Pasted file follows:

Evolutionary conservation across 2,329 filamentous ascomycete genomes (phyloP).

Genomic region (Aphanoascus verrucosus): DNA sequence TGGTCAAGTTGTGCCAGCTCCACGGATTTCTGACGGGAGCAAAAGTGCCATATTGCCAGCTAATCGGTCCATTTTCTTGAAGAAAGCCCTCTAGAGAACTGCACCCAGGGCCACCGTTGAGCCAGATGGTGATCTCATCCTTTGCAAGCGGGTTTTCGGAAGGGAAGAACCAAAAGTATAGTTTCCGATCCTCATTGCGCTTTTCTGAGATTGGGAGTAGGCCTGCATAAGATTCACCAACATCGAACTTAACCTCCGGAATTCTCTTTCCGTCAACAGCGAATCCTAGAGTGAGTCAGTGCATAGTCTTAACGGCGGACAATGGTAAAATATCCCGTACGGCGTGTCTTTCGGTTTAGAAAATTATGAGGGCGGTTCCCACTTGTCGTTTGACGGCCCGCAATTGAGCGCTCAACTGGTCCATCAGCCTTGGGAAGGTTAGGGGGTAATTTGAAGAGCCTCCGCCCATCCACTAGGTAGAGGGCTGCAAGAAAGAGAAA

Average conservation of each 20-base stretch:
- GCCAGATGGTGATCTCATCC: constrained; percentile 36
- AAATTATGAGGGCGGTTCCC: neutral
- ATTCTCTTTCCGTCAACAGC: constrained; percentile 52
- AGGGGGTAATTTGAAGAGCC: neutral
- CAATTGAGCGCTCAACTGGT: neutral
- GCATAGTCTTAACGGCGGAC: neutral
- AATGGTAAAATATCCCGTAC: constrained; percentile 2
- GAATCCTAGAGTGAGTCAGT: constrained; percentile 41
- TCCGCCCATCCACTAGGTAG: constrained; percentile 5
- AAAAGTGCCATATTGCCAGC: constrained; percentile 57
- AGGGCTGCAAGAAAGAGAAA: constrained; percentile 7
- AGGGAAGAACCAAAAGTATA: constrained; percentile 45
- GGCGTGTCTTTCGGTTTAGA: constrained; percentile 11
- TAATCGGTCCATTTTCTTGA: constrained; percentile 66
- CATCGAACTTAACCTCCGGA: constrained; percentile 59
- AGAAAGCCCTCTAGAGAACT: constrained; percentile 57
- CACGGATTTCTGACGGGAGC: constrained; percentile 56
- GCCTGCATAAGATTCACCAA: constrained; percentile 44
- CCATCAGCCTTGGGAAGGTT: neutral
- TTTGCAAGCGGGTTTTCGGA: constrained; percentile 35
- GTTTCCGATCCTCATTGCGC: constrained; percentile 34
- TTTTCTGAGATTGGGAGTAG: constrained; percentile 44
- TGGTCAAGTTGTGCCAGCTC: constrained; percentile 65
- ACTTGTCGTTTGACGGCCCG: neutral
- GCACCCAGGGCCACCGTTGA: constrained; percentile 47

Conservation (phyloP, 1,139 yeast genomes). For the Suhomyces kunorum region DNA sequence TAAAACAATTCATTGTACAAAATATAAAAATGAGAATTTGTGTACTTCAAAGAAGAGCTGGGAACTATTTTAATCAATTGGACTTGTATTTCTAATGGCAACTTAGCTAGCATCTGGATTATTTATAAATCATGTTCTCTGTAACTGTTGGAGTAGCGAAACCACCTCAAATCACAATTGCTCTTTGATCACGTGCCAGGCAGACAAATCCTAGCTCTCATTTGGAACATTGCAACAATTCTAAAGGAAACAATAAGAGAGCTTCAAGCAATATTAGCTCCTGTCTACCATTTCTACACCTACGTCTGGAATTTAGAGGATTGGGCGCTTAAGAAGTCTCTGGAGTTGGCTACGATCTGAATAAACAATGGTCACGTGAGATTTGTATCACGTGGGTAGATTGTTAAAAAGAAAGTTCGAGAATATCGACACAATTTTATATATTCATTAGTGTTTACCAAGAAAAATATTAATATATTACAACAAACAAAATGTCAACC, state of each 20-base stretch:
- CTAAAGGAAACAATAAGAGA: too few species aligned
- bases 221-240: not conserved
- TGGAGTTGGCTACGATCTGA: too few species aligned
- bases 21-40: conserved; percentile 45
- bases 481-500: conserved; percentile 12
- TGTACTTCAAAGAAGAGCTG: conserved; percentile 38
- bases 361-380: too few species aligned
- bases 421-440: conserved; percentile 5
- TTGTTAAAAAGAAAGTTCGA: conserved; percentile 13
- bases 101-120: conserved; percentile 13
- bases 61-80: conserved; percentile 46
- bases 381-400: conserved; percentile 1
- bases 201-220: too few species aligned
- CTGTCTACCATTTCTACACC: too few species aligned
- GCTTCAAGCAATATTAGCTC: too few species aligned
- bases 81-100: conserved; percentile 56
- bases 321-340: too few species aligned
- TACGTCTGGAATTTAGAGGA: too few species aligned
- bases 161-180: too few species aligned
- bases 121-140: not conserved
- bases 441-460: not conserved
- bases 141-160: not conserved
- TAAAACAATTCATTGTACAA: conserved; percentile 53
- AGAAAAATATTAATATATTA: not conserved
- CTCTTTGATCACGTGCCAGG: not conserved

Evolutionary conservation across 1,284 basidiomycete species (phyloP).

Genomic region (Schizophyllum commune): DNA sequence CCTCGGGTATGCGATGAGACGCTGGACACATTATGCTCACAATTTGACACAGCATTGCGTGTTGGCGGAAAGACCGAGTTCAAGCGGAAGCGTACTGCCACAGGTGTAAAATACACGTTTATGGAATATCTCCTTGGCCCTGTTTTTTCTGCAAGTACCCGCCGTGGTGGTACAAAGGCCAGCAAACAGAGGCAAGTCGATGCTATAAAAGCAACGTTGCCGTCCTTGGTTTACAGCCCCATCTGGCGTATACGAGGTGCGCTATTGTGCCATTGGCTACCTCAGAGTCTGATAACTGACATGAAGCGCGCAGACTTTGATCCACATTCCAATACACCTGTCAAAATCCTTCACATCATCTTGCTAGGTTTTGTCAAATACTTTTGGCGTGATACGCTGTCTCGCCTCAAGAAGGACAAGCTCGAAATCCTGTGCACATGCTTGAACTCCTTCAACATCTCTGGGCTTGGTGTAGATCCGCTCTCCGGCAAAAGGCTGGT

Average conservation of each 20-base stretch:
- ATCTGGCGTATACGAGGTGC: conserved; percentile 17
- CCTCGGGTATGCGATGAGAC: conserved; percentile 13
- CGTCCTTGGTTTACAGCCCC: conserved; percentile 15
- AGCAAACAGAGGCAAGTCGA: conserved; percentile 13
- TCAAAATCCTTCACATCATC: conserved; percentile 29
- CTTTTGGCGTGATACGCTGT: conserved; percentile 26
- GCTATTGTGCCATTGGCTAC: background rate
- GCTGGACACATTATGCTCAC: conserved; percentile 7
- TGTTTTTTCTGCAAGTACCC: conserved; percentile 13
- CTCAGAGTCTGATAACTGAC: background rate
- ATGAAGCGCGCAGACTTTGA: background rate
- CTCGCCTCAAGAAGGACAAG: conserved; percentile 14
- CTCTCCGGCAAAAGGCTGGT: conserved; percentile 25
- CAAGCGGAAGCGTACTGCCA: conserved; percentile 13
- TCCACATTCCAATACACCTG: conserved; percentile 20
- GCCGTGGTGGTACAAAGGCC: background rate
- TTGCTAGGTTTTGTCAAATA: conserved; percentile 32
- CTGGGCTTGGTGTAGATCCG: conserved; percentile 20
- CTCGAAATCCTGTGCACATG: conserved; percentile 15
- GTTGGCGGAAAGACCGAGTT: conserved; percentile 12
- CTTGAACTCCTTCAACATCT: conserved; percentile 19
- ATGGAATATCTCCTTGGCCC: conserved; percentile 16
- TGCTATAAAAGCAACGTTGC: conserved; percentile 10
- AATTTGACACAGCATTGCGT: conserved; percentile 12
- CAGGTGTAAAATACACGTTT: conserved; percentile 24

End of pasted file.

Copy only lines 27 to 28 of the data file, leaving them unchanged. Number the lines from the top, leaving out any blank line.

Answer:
- ACTTGTCGTTTGACGGCCCG: neutral
- GCACCCAGGGCCACCGTTGA: constrained; percentile 47